The first of the family to become Methodists were Thomas Yewdall and his brother, Zechariah, who were mainly responsible for opening a chapel in Lands Lane, Eccleshill, in 1775/6 (now in secular use, having been replaced by one in Stoney Lane 1854-6, now Ukranian Orthodox). As at Birstall and Dewsbury, this bcame the centre of a dispute over the right to appoint preachers.
Zechariah Yewdall (1751-1830; e.m. 1779), was baptized by John Wesley despite his Quaker parentage, and joined the Methodist society in 1771. Becoming an itinerant in 1779, he travelled for 32 years. He was one of Wesleys regular correspondents in the 1780s and was among the preachers named in the Deed of Declaration. He retired from the active work in 1811 and died on 3 February 1830.
The Yewdalls have a large number of descendants, some of whom seceded to the Wesleyan Protestant Methodists. David Yewdall (12 June1808 - 11 December 1874), a nephew of Zechariah, was one of the main supporters of the Victoria Road WMA (later UMFC), church, Eccleshill, opened in 1838. Being Calverley scribbling and fulling millers, this branch of the family were wealthy clothiers. David lived at The Grange, Rodley, and was elected as a Liberal councillor for the Bramley Ward, Leeds in 1857 and by 1868 was an alderman, continuing until his death. As he was the main source of financial support for the chapel, the society struggled financially after his death. The family also gave financial support to the now closed Rodley UMFC, opened in 1887. David Yewdall married Maria Cliff (b. 16 July 1808; d. 5 February 1883). The Wesleyan Cliff family of Wortley, Leeds, lived at Western Flatts, later Cliff House, built c.1843 and owned a brick and sanitary tube works in Wortley, later owned by the Leeds Fireclay. Their son was John Cliff Yewdall (d.16 April 1878, aet.35), who lived at Oatlands and stood unsuccessfully as a Liberal for the Bramley Ward, Leeds, in 1871, but was elected at a by-election later that year. There was formerly a memorial to these Yewdalls in the Eccleshill UMFC chapel.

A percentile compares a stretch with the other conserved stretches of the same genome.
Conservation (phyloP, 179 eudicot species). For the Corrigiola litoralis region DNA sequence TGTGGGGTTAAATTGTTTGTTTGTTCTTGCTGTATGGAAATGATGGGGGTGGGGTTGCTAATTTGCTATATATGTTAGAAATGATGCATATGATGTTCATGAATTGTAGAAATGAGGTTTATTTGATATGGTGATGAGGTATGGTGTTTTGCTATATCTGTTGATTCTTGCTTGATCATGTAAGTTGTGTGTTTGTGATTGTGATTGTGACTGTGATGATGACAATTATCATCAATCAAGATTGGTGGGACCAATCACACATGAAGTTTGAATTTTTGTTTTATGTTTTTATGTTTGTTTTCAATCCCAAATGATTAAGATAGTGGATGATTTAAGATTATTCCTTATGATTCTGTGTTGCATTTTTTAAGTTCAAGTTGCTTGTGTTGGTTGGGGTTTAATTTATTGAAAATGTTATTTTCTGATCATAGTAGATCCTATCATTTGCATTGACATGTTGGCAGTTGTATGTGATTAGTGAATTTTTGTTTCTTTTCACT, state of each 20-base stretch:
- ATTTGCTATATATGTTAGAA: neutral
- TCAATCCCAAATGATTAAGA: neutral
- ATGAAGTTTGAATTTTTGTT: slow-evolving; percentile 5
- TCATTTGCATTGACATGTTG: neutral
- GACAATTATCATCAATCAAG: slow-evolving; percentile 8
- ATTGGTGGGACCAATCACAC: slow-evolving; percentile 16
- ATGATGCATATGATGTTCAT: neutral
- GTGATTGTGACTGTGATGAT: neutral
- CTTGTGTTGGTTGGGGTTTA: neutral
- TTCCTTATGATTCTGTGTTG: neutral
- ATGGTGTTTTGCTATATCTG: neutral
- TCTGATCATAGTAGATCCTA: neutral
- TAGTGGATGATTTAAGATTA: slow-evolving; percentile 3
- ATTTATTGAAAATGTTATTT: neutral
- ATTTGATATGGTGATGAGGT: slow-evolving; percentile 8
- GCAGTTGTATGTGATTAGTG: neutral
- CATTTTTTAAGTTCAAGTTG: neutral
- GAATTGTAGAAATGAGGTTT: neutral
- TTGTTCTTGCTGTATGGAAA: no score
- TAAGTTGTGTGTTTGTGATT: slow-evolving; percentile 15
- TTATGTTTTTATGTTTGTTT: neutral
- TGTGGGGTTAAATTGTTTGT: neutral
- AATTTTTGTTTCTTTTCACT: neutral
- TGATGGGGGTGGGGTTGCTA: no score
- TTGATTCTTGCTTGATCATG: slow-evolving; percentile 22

The Yewdalls successful cloth business centred on Calverley Bridge Mills, reputedly with 600 employees in 1861, and also at Waterloo Mills, Bramley. Subsequently the business went spectacularly bankrupt.
John Yewdall (1797-1848), David Yewdalls brother, was originally a Leeds WM Local Preacher from 1819, and played a leading role in the Protestant Methodist secession in the town. In 1840 he became a trustee of the Park and Lady Lane chapels and from 1842 to 1844 served on the WMA Connexional Committee. A Kirkgate grocer, he originally came to Leeds to serve an apprenticeship with John Simpson, a grocer and future Brunswick trustee. Like the older James Sigston, he was a radical in politics and was active in the Vestry, campaigning against church rates, was elected a Poor Law Guardian in 1843 and from 1843 to 1846 was a Liberal councillor for the normally Tory and notoriously corrupt Kirkgate Ward, generally opposing council expenditure; he was not re-elected in 1846.
It has been suggested that the familys Quaker background took them towards Dissent rather than making them main-stream WM. Another member of the family was a Primitive Methodist.